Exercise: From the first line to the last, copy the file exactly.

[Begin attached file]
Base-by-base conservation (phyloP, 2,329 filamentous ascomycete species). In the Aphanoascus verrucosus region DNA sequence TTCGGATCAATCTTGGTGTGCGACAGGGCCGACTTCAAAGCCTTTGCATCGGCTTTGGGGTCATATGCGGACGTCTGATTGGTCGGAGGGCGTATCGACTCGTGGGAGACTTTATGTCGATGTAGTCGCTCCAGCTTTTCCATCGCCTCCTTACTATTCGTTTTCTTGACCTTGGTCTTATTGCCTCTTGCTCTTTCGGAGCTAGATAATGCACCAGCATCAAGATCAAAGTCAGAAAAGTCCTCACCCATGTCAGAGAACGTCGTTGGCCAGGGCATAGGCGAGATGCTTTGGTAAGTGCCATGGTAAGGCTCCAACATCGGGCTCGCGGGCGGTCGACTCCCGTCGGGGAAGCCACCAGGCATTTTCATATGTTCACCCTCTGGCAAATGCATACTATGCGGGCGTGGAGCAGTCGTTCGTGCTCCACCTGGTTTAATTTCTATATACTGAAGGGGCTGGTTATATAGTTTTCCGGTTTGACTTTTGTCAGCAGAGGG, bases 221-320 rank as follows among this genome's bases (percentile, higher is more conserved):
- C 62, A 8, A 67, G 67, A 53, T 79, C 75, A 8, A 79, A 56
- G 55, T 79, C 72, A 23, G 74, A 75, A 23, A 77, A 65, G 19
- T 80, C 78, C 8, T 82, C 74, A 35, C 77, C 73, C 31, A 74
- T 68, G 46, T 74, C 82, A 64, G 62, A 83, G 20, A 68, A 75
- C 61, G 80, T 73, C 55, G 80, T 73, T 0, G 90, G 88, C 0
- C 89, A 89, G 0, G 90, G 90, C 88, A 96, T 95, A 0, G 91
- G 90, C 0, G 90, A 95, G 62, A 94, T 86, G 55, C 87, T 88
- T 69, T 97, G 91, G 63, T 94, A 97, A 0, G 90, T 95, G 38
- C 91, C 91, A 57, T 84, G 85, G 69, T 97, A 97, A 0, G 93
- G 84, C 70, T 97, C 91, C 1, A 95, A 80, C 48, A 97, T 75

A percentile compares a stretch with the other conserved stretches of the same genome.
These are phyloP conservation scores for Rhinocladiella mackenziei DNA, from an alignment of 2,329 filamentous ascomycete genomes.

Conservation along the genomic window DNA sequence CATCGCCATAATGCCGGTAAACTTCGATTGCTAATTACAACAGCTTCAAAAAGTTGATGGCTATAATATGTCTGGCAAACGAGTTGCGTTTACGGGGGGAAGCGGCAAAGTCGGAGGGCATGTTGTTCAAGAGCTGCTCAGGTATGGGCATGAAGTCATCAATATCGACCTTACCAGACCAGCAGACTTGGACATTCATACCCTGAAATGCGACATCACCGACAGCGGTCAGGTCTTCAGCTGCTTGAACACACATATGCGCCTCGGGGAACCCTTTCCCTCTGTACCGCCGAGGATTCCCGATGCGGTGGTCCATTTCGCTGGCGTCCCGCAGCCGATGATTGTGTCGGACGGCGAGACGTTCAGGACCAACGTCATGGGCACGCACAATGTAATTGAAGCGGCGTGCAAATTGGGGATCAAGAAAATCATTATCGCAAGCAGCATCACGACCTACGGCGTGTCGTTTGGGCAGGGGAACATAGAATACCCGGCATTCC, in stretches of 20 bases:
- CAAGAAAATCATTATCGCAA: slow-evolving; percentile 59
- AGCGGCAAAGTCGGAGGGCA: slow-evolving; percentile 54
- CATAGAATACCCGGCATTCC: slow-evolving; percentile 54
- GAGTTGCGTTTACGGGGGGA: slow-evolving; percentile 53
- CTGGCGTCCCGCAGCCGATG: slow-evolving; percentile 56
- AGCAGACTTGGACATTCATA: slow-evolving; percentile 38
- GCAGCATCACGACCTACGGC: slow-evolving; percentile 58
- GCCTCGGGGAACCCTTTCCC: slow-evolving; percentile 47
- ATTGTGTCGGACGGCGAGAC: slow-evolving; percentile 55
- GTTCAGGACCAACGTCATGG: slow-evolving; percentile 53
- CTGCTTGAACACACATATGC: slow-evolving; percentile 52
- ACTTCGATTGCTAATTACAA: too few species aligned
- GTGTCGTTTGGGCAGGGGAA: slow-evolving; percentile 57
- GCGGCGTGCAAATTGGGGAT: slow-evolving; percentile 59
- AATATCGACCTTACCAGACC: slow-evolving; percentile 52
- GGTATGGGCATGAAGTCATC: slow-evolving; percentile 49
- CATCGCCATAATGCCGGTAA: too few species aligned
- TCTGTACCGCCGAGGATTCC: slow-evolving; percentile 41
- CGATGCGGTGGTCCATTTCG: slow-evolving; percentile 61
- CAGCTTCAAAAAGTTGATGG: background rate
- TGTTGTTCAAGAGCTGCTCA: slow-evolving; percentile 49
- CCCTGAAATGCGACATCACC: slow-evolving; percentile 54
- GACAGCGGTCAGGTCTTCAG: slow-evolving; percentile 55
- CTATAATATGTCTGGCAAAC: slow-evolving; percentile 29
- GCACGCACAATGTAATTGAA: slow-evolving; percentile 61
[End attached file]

Base-by-base conservation (phyloP, 2,329 filamentous ascomycete species). In the Aphanoascus verrucosus region DNA sequence TTCGGATCAATCTTGGTGTGCGACAGGGCCGACTTCAAAGCCTTTGCATCGGCTTTGGGGTCATATGCGGACGTCTGATTGGTCGGAGGGCGTATCGACTCGTGGGAGACTTTATGTCGATGTAGTCGCTCCAGCTTTTCCATCGCCTCCTTACTATTCGTTTTCTTGACCTTGGTCTTATTGCCTCTTGCTCTTTCGGAGCTAGATAATGCACCAGCATCAAGATCAAAGTCAGAAAAGTCCTCACCCATGTCAGAGAACGTCGTTGGCCAGGGCATAGGCGAGATGCTTTGGTAAGTGCCATGGTAAGGCTCCAACATCGGGCTCGCGGGCGGTCGACTCCCGTCGGGGAAGCCACCAGGCATTTTCATATGTTCACCCTCTGGCAAATGCATACTATGCGGGCGTGGAGCAGTCGTTCGTGCTCCACCTGGTTTAATTTCTATATACTGAAGGGGCTGGTTATATAGTTTTCCGGTTTGACTTTTGTCAGCAGAGGG, bases 221-320 rank as follows among this genome's bases (percentile, higher is more conserved):
- C 62, A 8, A 67, G 67, A 53, T 79, C 75, A 8, A 79, A 56
- G 55, T 79, C 72, A 23, G 74, A 75, A 23, A 77, A 65, G 19
- T 80, C 78, C 8, T 82, C 74, A 35, C 77, C 73, C 31, A 74
- T 68, G 46, T 74, C 82, A 64, G 62, A 83, G 20, A 68, A 75
- C 61, G 80, T 73, C 55, G 80, T 73, T 0, G 90, G 88, C 0
- C 89, A 89, G 0, G 90, G 90, C 88, A 96, T 95, A 0, G 91
- G 90, C 0, G 90, A 95, G 62, A 94, T 86, G 55, C 87, T 88
- T 69, T 97, G 91, G 63, T 94, A 97, A 0, G 90, T 95, G 38
- C 91, C 91, A 57, T 84, G 85, G 69, T 97, A 97, A 0, G 93
- G 84, C 70, T 97, C 91, C 1, A 95, A 80, C 48, A 97, T 75

A percentile compares a stretch with the other conserved stretches of the same genome.
These are phyloP conservation scores for Rhinocladiella mackenziei DNA, from an alignment of 2,329 filamentous ascomycete genomes.

Conservation along the genomic window DNA sequence CATCGCCATAATGCCGGTAAACTTCGATTGCTAATTACAACAGCTTCAAAAAGTTGATGGCTATAATATGTCTGGCAAACGAGTTGCGTTTACGGGGGGAAGCGGCAAAGTCGGAGGGCATGTTGTTCAAGAGCTGCTCAGGTATGGGCATGAAGTCATCAATATCGACCTTACCAGACCAGCAGACTTGGACATTCATACCCTGAAATGCGACATCACCGACAGCGGTCAGGTCTTCAGCTGCTTGAACACACATATGCGCCTCGGGGAACCCTTTCCCTCTGTACCGCCGAGGATTCCCGATGCGGTGGTCCATTTCGCTGGCGTCCCGCAGCCGATGATTGTGTCGGACGGCGAGACGTTCAGGACCAACGTCATGGGCACGCACAATGTAATTGAAGCGGCGTGCAAATTGGGGATCAAGAAAATCATTATCGCAAGCAGCATCACGACCTACGGCGTGTCGTTTGGGCAGGGGAACATAGAATACCCGGCATTCC, in stretches of 20 bases:
- CAAGAAAATCATTATCGCAA: slow-evolving; percentile 59
- AGCGGCAAAGTCGGAGGGCA: slow-evolving; percentile 54
- CATAGAATACCCGGCATTCC: slow-evolving; percentile 54
- GAGTTGCGTTTACGGGGGGA: slow-evolving; percentile 53
- CTGGCGTCCCGCAGCCGATG: slow-evolving; percentile 56
- AGCAGACTTGGACATTCATA: slow-evolving; percentile 38
- GCAGCATCACGACCTACGGC: slow-evolving; percentile 58
- GCCTCGGGGAACCCTTTCCC: slow-evolving; percentile 47
- ATTGTGTCGGACGGCGAGAC: slow-evolving; percentile 55
- GTTCAGGACCAACGTCATGG: slow-evolving; percentile 53
- CTGCTTGAACACACATATGC: slow-evolving; percentile 52
- ACTTCGATTGCTAATTACAA: too few species aligned
- GTGTCGTTTGGGCAGGGGAA: slow-evolving; percentile 57
- GCGGCGTGCAAATTGGGGAT: slow-evolving; percentile 59
- AATATCGACCTTACCAGACC: slow-evolving; percentile 52
- GGTATGGGCATGAAGTCATC: slow-evolving; percentile 49
- CATCGCCATAATGCCGGTAA: too few species aligned
- TCTGTACCGCCGAGGATTCC: slow-evolving; percentile 41
- CGATGCGGTGGTCCATTTCG: slow-evolving; percentile 61
- CAGCTTCAAAAAGTTGATGG: background rate
- TGTTGTTCAAGAGCTGCTCA: slow-evolving; percentile 49
- CCCTGAAATGCGACATCACC: slow-evolving; percentile 54
- GACAGCGGTCAGGTCTTCAG: slow-evolving; percentile 55
- CTATAATATGTCTGGCAAAC: slow-evolving; percentile 29
- GCACGCACAATGTAATTGAA: slow-evolving; percentile 61